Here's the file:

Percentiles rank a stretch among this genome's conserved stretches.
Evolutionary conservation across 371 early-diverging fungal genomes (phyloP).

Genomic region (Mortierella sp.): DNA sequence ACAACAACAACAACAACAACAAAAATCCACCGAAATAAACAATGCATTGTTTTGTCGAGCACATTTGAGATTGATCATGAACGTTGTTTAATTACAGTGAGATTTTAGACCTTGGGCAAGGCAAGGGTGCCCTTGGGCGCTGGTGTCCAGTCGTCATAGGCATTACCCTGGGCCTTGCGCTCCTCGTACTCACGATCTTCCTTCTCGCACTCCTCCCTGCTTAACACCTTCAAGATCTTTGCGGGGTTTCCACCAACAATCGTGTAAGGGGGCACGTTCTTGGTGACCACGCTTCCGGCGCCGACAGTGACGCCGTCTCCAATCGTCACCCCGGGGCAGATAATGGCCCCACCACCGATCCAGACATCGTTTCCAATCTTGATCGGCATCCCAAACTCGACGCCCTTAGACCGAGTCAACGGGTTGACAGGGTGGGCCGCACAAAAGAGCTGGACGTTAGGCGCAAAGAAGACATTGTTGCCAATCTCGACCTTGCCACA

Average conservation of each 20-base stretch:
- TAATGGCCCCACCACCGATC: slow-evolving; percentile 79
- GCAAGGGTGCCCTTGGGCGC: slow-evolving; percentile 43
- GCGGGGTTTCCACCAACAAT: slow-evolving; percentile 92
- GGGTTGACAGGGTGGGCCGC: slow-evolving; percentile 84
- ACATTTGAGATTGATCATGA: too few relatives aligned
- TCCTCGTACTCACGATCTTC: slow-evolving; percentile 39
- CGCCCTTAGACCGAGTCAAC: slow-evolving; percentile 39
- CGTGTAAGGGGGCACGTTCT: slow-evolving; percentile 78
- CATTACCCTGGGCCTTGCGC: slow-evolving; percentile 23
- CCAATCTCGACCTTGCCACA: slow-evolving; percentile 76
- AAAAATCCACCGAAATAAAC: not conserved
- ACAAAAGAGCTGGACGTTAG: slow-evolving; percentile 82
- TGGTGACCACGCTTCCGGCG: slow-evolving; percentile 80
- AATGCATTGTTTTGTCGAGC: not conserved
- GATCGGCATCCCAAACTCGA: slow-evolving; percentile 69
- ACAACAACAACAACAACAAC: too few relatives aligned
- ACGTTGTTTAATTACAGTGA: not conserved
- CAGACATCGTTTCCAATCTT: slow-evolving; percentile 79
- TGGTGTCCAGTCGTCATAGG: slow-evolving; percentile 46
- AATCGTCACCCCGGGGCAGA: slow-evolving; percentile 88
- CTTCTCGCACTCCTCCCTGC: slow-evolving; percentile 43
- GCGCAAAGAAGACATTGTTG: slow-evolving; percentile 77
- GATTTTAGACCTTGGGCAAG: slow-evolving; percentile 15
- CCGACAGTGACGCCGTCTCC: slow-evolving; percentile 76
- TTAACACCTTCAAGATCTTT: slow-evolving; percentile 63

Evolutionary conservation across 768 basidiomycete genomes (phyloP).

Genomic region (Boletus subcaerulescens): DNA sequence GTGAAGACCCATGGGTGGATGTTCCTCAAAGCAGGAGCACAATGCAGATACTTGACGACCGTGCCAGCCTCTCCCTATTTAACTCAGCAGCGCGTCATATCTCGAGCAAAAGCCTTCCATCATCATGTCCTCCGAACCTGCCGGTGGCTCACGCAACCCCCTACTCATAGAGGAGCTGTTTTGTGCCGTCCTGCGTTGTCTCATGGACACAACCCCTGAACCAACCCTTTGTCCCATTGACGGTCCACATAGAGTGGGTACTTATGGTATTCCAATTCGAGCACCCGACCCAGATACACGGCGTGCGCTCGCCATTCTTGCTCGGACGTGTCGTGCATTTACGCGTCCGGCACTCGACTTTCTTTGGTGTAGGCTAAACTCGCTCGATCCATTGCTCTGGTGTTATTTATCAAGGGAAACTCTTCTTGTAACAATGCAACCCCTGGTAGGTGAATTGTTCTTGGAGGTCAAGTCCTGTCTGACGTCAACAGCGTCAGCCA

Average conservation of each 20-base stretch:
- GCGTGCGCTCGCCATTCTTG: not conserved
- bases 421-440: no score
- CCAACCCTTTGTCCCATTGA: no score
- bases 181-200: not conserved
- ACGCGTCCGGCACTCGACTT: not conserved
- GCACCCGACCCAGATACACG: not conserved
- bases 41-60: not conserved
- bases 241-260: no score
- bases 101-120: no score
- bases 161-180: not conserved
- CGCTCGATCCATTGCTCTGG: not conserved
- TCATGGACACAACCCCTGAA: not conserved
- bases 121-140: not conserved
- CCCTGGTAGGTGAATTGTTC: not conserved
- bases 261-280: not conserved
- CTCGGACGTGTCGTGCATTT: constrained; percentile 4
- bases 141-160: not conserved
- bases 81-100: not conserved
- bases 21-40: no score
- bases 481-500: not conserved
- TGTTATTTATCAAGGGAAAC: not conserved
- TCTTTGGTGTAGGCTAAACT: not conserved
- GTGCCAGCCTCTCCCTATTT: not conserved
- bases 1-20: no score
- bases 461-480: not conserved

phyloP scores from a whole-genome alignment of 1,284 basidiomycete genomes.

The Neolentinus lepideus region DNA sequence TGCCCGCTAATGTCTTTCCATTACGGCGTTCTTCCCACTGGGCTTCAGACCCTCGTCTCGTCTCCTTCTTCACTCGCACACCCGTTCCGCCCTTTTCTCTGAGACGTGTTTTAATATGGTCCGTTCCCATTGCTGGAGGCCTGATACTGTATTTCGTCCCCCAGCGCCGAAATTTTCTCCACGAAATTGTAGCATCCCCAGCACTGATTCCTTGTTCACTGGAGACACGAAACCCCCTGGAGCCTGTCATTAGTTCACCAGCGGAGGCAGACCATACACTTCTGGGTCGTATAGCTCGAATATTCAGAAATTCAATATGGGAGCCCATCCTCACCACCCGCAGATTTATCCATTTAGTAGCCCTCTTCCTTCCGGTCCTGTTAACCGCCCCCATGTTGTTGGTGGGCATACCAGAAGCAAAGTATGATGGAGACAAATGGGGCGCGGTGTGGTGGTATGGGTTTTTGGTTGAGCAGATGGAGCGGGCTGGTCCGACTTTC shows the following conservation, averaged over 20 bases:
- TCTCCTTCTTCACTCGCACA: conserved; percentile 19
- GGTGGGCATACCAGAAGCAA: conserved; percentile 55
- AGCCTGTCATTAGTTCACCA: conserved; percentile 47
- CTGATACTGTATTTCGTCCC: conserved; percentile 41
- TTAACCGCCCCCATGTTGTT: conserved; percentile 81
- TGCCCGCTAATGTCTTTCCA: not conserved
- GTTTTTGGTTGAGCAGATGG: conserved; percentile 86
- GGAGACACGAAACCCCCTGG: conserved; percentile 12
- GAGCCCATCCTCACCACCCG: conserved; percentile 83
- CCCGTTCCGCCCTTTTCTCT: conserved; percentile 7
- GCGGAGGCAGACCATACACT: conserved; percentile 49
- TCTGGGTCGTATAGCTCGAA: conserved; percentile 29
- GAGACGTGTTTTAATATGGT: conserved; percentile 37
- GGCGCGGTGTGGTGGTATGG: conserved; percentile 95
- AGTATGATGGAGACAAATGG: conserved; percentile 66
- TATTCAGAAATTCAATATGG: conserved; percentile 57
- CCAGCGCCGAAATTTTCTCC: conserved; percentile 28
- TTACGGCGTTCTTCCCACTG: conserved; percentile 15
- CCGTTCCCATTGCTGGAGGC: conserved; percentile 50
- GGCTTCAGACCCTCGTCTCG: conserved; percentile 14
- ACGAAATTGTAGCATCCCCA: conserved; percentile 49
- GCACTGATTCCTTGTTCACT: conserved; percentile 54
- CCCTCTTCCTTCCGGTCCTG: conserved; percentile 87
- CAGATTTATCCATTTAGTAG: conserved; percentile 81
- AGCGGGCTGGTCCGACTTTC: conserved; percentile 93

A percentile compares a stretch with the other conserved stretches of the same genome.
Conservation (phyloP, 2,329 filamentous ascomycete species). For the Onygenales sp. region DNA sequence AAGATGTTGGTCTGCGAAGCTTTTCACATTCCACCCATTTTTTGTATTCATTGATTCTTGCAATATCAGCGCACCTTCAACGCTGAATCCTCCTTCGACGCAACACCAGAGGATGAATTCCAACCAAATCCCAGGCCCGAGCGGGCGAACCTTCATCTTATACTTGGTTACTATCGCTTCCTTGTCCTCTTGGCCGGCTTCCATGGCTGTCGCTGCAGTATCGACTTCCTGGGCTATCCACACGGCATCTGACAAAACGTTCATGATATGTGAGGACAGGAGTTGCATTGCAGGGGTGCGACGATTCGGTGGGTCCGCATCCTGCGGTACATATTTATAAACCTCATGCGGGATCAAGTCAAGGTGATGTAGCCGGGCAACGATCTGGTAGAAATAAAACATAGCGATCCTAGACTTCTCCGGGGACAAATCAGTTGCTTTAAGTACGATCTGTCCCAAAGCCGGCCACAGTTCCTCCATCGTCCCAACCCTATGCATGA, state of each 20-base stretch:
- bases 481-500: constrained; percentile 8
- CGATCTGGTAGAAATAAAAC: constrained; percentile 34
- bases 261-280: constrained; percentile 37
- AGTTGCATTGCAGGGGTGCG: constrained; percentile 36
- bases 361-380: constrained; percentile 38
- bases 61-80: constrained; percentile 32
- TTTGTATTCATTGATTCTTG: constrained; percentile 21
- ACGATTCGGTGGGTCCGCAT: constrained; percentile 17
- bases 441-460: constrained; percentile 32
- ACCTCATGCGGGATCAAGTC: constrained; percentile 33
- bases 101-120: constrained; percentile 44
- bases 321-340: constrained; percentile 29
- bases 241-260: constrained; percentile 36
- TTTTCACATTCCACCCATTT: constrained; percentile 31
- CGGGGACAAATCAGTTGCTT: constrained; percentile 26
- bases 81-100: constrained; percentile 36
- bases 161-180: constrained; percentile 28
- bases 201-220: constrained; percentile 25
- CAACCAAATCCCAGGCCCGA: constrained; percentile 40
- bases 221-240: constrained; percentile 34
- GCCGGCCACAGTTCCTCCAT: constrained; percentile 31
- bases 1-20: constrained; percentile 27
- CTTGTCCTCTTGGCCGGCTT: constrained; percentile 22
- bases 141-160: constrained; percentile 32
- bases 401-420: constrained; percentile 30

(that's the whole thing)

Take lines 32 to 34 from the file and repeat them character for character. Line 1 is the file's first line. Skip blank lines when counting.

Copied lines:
Average conservation of each 20-base stretch:
- GCGTGCGCTCGCCATTCTTG: not conserved
- bases 421-440: no score